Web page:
The estimated number of Salvadorans who daily leave the country by land and enter the US illegally has declined. The flow of migrants has been reduced from 700 to 400 per day according to Jesús Aguilar, director of CARECEN, and reported in La Prensa Grafica . The reasons for the decline include the worsening US economy, the continuing raids by immigration authorities in the US to detain and deport undocumented immigrants, and increased charges by human smugglers, the "coyotes", from $6000 to $9000.

Avila and ARENA pick Zablah for vice president

The running mate of Rodrigo Avila in the 2009 elections will be Arturo Zablah it was announced today. Zablah is a former Minister of the Economy and businessman. Last summer Zablah announced his intention to run for president as the candidate of a centrist party coalition, but he was never able to garner the necessary support. Interestingly, in the latest UCA poll , Zablah had one of the lowest approval ratings, lower than Rodrigo Avila, Anna Wilma de Escobar, the current vice president, or Salvador Sánchez Cerén, the FMLN's candidate for vice president.

New UCA poll regarding 2009 elections

The University of Central America's Public Opinion Institute has released a new poll regarding the views of Salvadorans about the upcoming national elections in 2009. The press release with the poll results highlights these conclusions from the study: More than half of Salvadorans have little or no trust in the electoral process. More than half of the people believe that there will be fraud in the upcoming elections. A significant percentage of the citizens consider the economy to have worsened under the existing government. The FMLN and Funes maintain their advantage over ARENA and Avila in voters' preferences at the national level. In the poll, Mauricio Funes leads Rodrigo Avila 49.7% to 34.2% for president while the FMLN also leads in preferences for mayors and deputies to the National Assembly, and 58.8% of respondents believe that ARENA should not continue to govern the country. I think there may be some correlation between the strength of the support for Funes and the

Food prices and poverty rise together

A new article by Raúl Gutiérrez of IPS focuses anew on how rising food costs have led to an increase in poverty in El Salvador: According to a World Food Programme (WFP) study, " Alza de precios, mercados e inseguridad alimentaria y nutricional en Centroamérica " (Price Rises, Markets and Food and Nutritional Security in Central America), more than 100,000 people in this country of 6.5 million slipped below the poverty line between September 2007 and June 2008. The study, carried out among 850 people in 25 rural communities in 10 of the country’s 14 departments, reports that more than one million people in El Salvador, Guatemala, Honduras and Nicaragua fell into poverty in that period. The Inter-American Development Bank (IDB) warned in August that more than 26 million people in Latin America and the Caribbean could fall into extreme poverty if food prices remain high. The IDB report also projects that persistent high prices would drive up poverty rates, from 51.4 percent be

Observe the 2009 elections

A number of US-based solidarity organizations are soliciting participation in delegations of election observers for the 2009 elections in El Salvador. Delegations are being organized both for the January 18 municipal and legislative elections as well as for the March 15 presidential elections. Here is the list of organizations of which I am aware today and links to their websites: SHARE Foundation Centro de Intercambio y Solidaridad (CIS) Voices on the Border US-El Salvador Sister Cities CISPES If there are other organizations planning delegations which are open for applications, please send me an e-mail to let me know and I will add you to the list.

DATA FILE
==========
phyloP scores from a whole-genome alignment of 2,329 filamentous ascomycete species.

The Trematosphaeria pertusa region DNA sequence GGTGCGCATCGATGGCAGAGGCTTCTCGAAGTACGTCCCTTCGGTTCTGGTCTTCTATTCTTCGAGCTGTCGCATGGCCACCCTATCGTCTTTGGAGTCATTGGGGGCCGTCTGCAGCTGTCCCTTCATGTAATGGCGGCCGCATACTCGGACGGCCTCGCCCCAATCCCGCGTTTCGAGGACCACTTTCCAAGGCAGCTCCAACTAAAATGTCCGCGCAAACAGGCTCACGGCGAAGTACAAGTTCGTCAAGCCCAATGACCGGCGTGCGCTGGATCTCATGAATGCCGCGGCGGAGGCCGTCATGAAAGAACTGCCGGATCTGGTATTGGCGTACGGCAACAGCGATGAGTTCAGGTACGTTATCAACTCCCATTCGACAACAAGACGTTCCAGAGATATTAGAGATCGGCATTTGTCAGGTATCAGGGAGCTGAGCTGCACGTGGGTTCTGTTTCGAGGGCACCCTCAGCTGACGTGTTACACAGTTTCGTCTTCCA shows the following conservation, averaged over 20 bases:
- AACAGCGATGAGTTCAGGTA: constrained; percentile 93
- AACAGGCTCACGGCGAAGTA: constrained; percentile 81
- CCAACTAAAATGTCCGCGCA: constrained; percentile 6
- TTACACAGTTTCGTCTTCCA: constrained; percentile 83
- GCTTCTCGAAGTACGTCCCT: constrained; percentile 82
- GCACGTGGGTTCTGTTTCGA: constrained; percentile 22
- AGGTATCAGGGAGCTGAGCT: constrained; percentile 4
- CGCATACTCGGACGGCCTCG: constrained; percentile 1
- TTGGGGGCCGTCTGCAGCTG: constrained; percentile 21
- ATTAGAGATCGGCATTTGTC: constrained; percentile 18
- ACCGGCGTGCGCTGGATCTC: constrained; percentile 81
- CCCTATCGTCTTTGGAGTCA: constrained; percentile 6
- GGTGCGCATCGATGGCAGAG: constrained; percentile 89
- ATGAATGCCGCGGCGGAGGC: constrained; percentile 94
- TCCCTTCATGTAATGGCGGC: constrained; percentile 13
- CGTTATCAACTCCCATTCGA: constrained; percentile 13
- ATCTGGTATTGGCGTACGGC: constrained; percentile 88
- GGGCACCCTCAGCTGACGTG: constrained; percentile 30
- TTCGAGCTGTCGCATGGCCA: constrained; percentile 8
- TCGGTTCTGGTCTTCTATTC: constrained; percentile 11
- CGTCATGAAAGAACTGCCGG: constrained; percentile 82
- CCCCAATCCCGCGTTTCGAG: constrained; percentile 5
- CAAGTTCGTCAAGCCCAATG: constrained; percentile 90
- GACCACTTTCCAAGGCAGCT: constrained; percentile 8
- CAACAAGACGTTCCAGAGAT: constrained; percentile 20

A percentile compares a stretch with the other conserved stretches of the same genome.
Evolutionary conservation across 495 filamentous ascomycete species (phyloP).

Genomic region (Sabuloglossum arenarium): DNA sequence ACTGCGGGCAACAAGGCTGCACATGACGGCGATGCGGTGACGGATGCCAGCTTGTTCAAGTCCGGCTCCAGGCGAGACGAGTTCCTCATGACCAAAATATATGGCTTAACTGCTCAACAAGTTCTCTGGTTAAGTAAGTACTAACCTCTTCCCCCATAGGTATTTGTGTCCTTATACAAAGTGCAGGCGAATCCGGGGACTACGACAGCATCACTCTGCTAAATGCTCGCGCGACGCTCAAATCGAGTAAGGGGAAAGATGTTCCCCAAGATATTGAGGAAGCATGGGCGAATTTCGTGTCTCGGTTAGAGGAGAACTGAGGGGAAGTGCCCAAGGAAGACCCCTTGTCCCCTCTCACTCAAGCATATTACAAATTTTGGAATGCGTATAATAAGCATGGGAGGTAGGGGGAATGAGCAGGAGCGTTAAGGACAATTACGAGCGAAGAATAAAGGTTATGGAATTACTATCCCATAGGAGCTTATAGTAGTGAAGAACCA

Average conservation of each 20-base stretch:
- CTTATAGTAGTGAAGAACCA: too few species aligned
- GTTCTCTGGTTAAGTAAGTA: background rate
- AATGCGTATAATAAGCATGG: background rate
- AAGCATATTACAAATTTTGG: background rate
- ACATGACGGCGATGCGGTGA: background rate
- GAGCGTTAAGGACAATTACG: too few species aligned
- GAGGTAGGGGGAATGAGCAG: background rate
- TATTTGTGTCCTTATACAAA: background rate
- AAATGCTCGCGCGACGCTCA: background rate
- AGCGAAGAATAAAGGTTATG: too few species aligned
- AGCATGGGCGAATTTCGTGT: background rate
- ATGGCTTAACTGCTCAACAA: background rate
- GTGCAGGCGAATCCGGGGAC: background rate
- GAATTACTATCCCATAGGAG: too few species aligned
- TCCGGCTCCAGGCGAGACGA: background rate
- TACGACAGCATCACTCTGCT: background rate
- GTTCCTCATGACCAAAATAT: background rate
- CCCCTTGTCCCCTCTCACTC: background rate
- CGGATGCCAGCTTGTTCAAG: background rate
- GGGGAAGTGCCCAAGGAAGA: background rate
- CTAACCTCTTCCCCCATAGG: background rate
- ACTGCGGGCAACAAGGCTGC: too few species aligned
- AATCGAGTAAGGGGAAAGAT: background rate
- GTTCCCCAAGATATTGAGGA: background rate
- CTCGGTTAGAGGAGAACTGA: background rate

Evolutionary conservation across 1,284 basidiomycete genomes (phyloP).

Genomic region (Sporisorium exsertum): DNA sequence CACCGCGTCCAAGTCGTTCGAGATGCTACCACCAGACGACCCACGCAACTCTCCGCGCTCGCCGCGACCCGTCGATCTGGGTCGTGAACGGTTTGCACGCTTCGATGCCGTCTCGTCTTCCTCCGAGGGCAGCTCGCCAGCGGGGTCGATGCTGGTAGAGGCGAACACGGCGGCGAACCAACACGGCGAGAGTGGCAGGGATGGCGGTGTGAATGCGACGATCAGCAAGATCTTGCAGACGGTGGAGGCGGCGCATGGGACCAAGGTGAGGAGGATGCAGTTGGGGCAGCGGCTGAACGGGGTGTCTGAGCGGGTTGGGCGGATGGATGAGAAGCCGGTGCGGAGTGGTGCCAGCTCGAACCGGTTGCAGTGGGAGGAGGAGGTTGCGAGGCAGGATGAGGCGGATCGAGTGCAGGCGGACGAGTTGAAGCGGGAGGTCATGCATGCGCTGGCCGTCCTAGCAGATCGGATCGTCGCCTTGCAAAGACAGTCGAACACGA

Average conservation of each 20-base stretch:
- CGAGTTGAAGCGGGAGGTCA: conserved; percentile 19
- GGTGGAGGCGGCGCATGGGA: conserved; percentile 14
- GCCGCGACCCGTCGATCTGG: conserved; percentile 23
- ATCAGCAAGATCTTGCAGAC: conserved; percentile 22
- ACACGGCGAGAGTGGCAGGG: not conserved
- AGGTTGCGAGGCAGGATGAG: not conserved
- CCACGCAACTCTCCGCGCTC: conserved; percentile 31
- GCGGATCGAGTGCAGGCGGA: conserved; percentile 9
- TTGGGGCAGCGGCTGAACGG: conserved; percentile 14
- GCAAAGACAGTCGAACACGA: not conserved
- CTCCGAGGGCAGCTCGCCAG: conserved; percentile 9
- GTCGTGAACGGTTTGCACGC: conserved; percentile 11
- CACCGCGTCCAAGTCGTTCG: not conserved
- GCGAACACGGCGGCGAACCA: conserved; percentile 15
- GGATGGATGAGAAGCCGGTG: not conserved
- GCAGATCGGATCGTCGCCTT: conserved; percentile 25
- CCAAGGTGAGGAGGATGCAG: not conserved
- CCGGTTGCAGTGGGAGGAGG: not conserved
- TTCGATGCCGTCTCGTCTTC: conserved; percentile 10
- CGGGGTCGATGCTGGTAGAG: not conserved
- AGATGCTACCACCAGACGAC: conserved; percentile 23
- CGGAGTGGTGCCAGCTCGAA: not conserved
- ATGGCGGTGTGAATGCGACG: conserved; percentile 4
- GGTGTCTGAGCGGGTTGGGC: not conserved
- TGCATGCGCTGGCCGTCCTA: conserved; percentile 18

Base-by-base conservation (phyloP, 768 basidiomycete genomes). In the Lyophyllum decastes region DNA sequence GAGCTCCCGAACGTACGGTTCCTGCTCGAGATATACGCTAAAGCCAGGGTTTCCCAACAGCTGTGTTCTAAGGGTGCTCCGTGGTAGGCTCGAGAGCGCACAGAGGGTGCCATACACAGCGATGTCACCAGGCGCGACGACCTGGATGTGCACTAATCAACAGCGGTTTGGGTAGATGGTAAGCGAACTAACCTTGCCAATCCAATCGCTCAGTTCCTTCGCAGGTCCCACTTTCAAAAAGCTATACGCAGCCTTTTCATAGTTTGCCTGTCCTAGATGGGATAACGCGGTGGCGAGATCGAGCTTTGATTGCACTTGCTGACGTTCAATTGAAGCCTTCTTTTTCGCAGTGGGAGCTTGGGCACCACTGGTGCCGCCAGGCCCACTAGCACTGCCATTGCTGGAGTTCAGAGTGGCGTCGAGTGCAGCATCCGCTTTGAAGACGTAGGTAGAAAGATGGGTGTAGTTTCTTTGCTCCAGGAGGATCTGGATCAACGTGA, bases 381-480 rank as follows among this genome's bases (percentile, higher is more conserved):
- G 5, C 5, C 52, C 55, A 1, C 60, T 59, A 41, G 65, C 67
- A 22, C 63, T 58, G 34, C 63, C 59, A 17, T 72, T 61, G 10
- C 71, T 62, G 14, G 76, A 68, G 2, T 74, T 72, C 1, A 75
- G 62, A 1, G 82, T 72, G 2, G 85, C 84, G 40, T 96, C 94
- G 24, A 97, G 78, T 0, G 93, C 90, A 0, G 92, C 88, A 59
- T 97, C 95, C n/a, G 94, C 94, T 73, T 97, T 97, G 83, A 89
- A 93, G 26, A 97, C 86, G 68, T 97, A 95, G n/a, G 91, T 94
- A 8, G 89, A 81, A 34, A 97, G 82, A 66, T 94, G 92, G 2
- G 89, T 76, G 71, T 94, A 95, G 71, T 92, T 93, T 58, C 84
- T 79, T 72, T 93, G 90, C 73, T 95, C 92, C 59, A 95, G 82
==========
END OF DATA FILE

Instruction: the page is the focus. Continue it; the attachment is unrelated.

New summary of gold mining issues

The website of Ethical Corporation magazine has a good article summarizing the gold mining debate in El Salvador. Here's the introduction to the article: Extractive firms struggling to gain licenses in central America should do more to show what benefits mining has for local communities El Salvador can little afford to turn away investors. Tax burdens have been lifted and subsidies introduced precisely to attract foreign companies. Strange, then, that the government should be stalling the progress of one of its biggest investors to date. Pacific Rim Mining, a Canadian company that has so far plowed $77m into El Salvador, requested a concession to exploit the El Dorado gold mine in December 2004. Almost four years later, the environment and natural resources ministry is still to give the green light. Fed up with waiting, the multinational miner has put its exploratory activities in the country on hold. Behind the potential loss of millions of investment dollars lies a heated deba

Election meddling

El Salvador's Minister of Foreign Affairs, Marisol Argueta, spoke on September 18, 2008 before the conservative American Enterprise Institute in Washington, D.C. You can watch or listen to her remarks at this link . Her speech included a direct appeal for the US to concern itself with the possibility of an FMLN victory in the upcoming elections. After stating that members of the FMLN have ties to the terrorist organizations ETA and FARC, Minister Argueta stated that "Losing El Salvador will be a lose/lose proposition for both the security and the national interests for both El Salvador and the United States." This could send El Salvador back 30 years to "a time of turmoil." "The security of the United States is at stake in El Salvador," she said quoting Ronald Reagan. She asserted that Latin America faces a threat from a wave of neo-socialism from groups which take power through democratic elections and populist appeals. "If power goes to th